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Funny Nature Video

How to survive a plunge from a waterfall

You know when you’re going over a waterfall and there’s no way to avoid it? Life throws challenges at you.

That’s why this tutorial on diving from a waterfall — a real one, not the metaphor for life’s hurdles — will come handy.

Oddly enough, the figure in the how-to image looks exactly like Harrison Ford and this epic dive from The Fugitive.

Below is the classic scene I’m referencing. PS. If you’re curious about how to treat a black eye, check out this diagram.

How to survive a plunge from a waterfall
Categories
Arts Creativity Photography Video

Wave cinemagraphs by Ray Collins

Photographer Ray Collins captures the magic that happens at the intersection of water and light. Each shot in this film was created from a single one of Ray’s original photos. The stills are transformed into cinemagraphs – a hybrid between photo and video – an infinite loop that makes a single moment last forever. The original soundtrack was created by two very talented musicians, André Heuvelman on trumpet and Jeroen van Vliet on piano.

You can see the individual cinemagraphs here. Amazing.

Categories
Creativity Quotes

Adamant about living in the now

“I live in the now so the past is something you’ll have to dig up.”

David Hockney,  the British artist who’s become known as the ‘the painter of Southern California’

“Artists aren’t hedonists. They’re workers.” Hockey’s persistence echoes Japan’s Hokusai who also believed the best work was yet to come.

You can take breaks but real artists never stop noticing. “Remember,” says Hockney. “Our eyes never stay still. If your eyes are still, you’re dead.”

 

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Uncategorized

Herzog: “Don’t wait for the system to accept you.”

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“Don’t wait for the system to accept you. You create your own system, create your own [budget] and make your own first feature film or your first own documentary.”

Werner Herzog talks filmmaking, Pokemon Go, and how to manage our online life

via Daily Prompt: Apprentice

Categories
Arts Culture

Roger Ebert wrote this after 25 years as a movie critic

 

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via giphy

The film critic Roger Ebert originally published this piece in 1992 after celebrating his 25th year as a movie critic for the Chicago-Sun Times. He passed away in April 2013.

 

The job of a movie critic is unusual. Instead of spending your time at the office or even at home penning away your novel in ample lighting, you watch 2-3 movies a day. You get “up in the morning and in two hours it is dark again, and the passage of time is fractured by editing and dissolves and flashbacks and jump cuts.”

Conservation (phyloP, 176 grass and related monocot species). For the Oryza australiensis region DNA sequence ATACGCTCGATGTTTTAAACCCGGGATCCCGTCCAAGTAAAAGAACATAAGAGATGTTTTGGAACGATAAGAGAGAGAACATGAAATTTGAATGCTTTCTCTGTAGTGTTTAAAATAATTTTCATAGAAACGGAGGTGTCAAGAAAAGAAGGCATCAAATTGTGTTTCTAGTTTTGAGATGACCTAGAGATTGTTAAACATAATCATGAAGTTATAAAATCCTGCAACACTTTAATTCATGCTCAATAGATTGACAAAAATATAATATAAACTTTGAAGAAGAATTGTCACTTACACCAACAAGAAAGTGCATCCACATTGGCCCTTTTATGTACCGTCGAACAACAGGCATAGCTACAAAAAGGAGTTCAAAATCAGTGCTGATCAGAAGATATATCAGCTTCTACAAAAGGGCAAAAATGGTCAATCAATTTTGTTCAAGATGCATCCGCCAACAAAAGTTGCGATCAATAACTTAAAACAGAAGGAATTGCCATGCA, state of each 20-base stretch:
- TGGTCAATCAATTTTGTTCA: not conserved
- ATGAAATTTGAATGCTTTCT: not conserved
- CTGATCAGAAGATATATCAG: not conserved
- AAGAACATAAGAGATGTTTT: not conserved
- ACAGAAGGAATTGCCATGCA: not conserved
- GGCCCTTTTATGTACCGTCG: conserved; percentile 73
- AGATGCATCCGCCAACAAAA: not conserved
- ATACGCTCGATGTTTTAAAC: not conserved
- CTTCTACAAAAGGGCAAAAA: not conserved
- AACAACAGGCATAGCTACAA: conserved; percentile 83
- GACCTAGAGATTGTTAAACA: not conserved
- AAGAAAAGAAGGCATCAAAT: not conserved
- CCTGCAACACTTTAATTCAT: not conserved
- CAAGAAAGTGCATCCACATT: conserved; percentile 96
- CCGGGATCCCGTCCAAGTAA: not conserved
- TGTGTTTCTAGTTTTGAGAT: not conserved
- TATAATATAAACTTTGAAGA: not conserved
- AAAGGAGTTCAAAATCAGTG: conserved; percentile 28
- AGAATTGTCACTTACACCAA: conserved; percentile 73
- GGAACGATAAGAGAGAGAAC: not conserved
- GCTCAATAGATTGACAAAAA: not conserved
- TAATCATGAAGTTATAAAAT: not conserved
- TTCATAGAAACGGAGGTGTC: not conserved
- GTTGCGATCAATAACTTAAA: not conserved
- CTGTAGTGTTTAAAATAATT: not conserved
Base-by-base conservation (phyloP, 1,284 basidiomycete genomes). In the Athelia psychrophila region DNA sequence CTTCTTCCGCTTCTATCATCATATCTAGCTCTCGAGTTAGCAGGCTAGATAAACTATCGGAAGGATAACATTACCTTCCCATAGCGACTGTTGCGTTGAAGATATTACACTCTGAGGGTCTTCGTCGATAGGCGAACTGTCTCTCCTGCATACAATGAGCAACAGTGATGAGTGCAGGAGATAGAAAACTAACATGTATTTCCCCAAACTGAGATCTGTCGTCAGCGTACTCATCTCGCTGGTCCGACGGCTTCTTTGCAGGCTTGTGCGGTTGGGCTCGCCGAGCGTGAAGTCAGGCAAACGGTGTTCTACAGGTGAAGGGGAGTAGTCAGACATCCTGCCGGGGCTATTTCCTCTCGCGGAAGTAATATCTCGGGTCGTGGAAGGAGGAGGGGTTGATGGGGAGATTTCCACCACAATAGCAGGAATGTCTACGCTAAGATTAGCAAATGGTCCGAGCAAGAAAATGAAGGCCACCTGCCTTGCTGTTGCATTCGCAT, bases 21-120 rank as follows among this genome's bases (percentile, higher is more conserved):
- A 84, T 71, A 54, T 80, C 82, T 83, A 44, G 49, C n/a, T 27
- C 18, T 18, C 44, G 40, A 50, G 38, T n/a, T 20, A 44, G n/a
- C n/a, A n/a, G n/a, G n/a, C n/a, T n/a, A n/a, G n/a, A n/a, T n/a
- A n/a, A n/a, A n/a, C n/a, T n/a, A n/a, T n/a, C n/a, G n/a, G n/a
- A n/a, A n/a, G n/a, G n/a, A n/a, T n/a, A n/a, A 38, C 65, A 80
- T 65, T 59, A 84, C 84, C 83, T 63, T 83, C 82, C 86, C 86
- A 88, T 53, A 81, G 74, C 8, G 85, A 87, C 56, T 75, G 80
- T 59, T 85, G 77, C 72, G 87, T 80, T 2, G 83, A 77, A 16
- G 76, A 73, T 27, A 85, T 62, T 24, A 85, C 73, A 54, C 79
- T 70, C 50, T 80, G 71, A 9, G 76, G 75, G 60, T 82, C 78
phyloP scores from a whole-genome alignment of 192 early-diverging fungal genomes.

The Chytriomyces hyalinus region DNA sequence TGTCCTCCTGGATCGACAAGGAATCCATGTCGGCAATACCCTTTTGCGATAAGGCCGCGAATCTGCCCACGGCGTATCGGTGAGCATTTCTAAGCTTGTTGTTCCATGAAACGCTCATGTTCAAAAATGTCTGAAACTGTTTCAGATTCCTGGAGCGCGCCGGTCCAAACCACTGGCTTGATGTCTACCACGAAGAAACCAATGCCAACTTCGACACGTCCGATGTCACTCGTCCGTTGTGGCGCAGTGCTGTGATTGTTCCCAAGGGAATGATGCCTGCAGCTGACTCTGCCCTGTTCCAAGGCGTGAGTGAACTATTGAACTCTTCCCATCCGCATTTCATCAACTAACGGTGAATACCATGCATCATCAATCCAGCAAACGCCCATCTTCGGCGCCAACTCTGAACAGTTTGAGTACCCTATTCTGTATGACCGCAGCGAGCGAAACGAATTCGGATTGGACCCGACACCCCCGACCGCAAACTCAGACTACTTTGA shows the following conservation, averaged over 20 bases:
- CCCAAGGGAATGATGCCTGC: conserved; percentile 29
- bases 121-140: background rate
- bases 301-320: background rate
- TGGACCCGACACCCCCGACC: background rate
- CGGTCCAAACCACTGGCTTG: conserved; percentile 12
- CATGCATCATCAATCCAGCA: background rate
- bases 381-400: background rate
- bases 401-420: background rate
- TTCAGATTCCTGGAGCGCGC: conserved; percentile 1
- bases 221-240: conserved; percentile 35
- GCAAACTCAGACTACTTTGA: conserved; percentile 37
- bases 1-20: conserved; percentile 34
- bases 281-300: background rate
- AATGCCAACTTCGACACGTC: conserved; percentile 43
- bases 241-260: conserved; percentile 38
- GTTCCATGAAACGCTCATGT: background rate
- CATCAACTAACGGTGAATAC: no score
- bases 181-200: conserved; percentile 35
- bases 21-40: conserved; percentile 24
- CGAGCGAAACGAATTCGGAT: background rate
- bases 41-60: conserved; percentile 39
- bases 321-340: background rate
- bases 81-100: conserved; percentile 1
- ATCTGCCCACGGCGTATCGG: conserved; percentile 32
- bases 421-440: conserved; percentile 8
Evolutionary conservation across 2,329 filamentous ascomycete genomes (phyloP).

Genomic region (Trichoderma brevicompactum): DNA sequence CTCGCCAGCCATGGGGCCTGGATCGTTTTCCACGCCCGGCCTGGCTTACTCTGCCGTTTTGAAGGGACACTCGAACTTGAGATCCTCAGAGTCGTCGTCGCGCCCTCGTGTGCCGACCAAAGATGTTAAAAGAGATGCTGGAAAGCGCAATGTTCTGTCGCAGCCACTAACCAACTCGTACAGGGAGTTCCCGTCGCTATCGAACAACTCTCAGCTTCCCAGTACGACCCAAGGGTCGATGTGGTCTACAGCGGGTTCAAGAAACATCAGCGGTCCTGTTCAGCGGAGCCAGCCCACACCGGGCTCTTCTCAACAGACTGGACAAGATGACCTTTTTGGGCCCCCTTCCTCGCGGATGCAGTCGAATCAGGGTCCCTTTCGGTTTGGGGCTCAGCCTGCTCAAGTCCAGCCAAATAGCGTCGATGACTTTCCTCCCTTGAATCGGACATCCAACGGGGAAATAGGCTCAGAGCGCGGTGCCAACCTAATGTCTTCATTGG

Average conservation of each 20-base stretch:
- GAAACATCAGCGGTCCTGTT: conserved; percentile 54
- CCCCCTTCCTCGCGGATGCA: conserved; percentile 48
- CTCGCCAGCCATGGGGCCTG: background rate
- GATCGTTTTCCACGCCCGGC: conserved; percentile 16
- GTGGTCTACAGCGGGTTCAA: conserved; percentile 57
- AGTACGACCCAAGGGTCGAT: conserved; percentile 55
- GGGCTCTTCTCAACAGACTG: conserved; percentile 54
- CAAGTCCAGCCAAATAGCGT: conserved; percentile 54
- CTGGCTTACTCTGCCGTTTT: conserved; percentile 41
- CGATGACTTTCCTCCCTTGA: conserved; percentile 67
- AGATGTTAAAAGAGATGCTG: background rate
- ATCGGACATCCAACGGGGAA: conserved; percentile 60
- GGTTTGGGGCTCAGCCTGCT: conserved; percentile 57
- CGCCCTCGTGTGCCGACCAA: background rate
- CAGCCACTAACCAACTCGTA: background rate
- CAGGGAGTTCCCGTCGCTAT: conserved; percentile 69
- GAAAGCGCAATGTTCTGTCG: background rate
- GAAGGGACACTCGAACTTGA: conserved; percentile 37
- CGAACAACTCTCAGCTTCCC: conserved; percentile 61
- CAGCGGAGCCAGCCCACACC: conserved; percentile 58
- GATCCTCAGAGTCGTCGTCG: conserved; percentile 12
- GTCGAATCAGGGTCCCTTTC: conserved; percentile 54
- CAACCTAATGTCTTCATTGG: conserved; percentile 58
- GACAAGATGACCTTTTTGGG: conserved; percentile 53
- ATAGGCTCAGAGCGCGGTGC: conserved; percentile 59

While the job of movie reviews may be lonely, the purpose of a film and for those critiquing it is quite the opposite. Ebert writes that “the single most important factor in learning to be literate about movies is to be part of an audience that is sophisticated about them.”

Perhaps the most interesting part of Ebert’s reflections though are his assessment of watching film in color versus black and white, the latter which he says “creates a mysterious dream state, a simpler world of form and gesture.” Color is too “realistic, distracting.” I think the same can be said of photographs. Strip away the filters, and all the focus is on the texture.

“Most people do not agree with me. They like color and think a black-and-white film is missing something. Try this. If you have wedding photographs of your parents and grandparents, chances are your parents are in color and your grandparents are in black and white. Put the two photographs side by side and consider them honestly. Your grandparents look timeless. Your parents look goofy.”

Reflections After 25 Years As A Film Critic

Categories
Psychology Tech Video

Lo and Behold, it’s Werner Herzog talking about technology again

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gif via Laurène Boglio

A month after legendary director Werner Herzog inquired about Pokemon GO, he is back with a new movie that questions the entire ethos of the Internet.

Is the Internet helping or hurting human relationships? Are we creative as we think we are or will robots think and act superior?

The Internet claims to be the modern-day railroad, connecting ideas, business, and communication. However, it increasingly removes us from present reality.

“Have the monks stopped meditating? They all seem to be tweeting.”

The Internet is the most important piece of technology in our lifetime. But what happens if it becomes less of a gift and more of a curse?

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